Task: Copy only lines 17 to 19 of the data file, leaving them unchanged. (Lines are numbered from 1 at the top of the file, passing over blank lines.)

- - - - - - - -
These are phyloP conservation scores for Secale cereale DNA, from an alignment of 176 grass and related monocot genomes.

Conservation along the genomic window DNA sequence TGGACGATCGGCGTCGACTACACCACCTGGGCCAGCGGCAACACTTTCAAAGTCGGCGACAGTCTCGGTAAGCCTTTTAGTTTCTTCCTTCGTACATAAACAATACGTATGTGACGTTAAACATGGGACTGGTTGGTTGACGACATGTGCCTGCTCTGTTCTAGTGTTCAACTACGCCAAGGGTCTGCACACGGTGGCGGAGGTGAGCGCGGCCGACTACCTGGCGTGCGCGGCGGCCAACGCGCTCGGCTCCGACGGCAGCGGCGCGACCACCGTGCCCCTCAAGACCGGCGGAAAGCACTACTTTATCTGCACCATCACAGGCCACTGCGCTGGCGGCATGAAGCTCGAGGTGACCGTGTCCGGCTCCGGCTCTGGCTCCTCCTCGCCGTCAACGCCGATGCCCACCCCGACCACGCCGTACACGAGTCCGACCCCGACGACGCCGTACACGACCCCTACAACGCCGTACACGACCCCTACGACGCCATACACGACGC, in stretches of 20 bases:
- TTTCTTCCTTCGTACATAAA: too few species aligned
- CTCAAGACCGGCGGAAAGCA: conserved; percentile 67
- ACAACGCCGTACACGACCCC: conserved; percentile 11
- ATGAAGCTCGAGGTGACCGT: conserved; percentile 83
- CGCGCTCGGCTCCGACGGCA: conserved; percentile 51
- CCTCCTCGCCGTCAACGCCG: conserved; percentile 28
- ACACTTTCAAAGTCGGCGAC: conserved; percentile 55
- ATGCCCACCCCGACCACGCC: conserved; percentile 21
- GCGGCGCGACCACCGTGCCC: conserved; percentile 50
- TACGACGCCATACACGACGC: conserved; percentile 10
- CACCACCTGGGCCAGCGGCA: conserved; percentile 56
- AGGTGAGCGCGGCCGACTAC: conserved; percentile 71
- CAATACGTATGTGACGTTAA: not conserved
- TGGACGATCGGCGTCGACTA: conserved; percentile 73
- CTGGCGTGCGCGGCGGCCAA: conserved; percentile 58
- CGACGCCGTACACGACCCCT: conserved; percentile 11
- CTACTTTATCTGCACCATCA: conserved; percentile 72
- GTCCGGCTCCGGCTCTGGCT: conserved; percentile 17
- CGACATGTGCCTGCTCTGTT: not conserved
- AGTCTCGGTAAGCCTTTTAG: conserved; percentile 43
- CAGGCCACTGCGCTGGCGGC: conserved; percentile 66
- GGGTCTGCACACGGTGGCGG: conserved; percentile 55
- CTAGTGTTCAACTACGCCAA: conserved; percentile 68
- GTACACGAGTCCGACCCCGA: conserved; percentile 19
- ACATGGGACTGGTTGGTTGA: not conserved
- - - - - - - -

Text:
- CTGGCGTGCGCGGCGGCCAA: conserved; percentile 58
- CGACGCCGTACACGACCCCT: conserved; percentile 11
- CTACTTTATCTGCACCATCA: conserved; percentile 72